One of the most frequently asked questions during a divorce consultation and through the divorce process pertains to the division of marital assets, also known as equitable distribution in New Jersey.
Identifying the assets that are subject to equitable distribution
The first step in asset division is determining which assets are subject to equitable distribution and which assets are not. This can be simple or it can be complex depending on whether you are dealing with premarital assets, commingling of assets, the marital home held in one spouse’s name purchased pre-marriage, businesses, beneficial interests, vested vs. unvested stocks/options, and asset appreciation, for example.
Assets subject to equitable distribution
First, it must be determined what is marital property and what is separate property. Marital property is defined as property acquired (real and personal property) by either spouse or both from the date of the marriage to the divorce filing date. Interspousal gifts are marital property whereas an inheritance would not be.
What are the factors used in determining equitable distribution in New Jersey?
There are many factors used to determine the distribution of assets in the garden state. Some of the key factors to focus on under NJSA 2A:34-23.1 are:
- The duration of the marriage
- Present value of the property
- The debts and liabilities of the parties
- The economic circumstances of each party at the time the division of property becomes effective
- The income and property brought to the marriage by each party
- The contribution of each party to the acquisition, dissipation, preservation, depreciation, or appreciation in the amount or value of the marital property, as well as the contribution of a party as a homemaker
- Tax Consequences
Do you know which assets you want to keep and which assets are better to keep for asset appreciation and tax planning?
Don’t worry, most people are not sure or are puzzled by this question. This is why working with an experienced divorce attorney who understands equitable distribution, asset valuations, and market liquidity can help you make the right choice concerning your marital assets. While many people believe keeping the marital home is the more cherished position in a divorce case, and while it may be cherished, it does not mean it is the best asset to keep. In fact, it may be the worse asset to keep as homes require major capital additions and lack liquidity. On the other hand, if you can keep your investment account in exchange for your spouse keeping the house, you should keep the ultra liquid investment account (all things being equal). Furthermore, what will your tax ramifications be if you sold the marital home and it was not your first home? The taxes could kill any idea of what you thought you would net in the deal after transaction fees, carrying costs, and taxes.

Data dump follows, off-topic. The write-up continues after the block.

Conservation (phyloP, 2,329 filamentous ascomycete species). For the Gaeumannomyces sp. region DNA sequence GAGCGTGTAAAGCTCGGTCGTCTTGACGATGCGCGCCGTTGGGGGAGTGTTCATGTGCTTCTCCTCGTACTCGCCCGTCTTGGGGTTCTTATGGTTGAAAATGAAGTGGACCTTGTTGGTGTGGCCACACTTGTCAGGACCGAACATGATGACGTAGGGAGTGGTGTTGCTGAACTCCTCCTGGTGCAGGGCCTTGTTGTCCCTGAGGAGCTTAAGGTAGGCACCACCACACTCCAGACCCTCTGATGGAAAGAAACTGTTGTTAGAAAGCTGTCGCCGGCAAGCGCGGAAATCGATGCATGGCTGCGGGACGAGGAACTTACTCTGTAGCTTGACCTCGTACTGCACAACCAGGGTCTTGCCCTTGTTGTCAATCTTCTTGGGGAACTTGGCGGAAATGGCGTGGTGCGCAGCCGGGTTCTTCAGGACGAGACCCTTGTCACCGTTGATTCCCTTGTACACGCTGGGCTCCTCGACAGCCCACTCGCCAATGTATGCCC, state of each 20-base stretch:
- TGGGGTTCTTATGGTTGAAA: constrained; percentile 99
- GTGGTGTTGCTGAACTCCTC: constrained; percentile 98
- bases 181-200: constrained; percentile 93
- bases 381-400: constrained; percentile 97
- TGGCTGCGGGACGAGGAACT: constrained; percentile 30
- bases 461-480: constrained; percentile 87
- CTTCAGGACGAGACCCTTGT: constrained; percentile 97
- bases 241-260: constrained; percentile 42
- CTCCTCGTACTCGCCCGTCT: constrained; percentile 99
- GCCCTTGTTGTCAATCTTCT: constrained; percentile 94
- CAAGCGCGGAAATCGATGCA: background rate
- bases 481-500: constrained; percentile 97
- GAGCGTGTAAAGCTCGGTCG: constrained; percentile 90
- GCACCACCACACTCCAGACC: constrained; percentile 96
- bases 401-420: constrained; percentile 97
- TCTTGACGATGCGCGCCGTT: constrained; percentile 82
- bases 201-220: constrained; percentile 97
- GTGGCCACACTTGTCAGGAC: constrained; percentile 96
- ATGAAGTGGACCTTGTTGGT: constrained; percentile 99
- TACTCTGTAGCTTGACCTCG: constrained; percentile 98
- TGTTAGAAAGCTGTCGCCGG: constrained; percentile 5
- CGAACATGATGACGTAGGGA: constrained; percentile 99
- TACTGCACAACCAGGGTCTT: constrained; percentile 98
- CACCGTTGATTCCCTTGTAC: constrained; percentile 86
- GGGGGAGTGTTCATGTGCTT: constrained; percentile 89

Can I be forced to sell the marital home?
In short yes, but if you make an agreement, that will be off the table. If you do not make an agreement, you may be able to keep the home if you can buy your spouse out of his or her share.
I made more money than my wife and contributed more than her. Should I receive a larger share than she does?
In New Jersey, a marriage is viewed as a joint enterprise. So even if your wife sat home and watched television all day, she arguably has the same claim to the marital assets as you do.
How are asset values determined? Can the values be refuted?
An easy asset to value is a home. While it may not exactly be the market price, it is a good predictor of what the home will sell for. You can also always hire another appraiser to appraise the property if you do not agree with the price. Some of the harder assets to appraise are: stocks in small companies, stock in partnerships, partnership valuations, privately owned businesses, professional practices, family businesses, rare art, beneficial interests, time shares, and so forth.
When is the asset date cutoff?
For equitable distribution, the usual date is the date of the divorce filing in terms of which assets to include in the marital pot for equitable distribution purposes. For example, if you have stock options that have not vested during the marriage, they may not be included in the marital pot. Stocks that have vested but have not been exercised may be included in the marital pot despite not being cashed in yet.
In conclusion, asset division and equitable distribution is one of the most hard fought areas of divorce law in America, and New Jersey is no different. If you are going through a divorce in New Jersey or are about to file, contact an experienced divorce attorney.
Attorney Santo V. Artusa, Jr., practices all aspects of family law and divorce matters throughout New Jersey. www.topjerseycitydivorcelawyers.com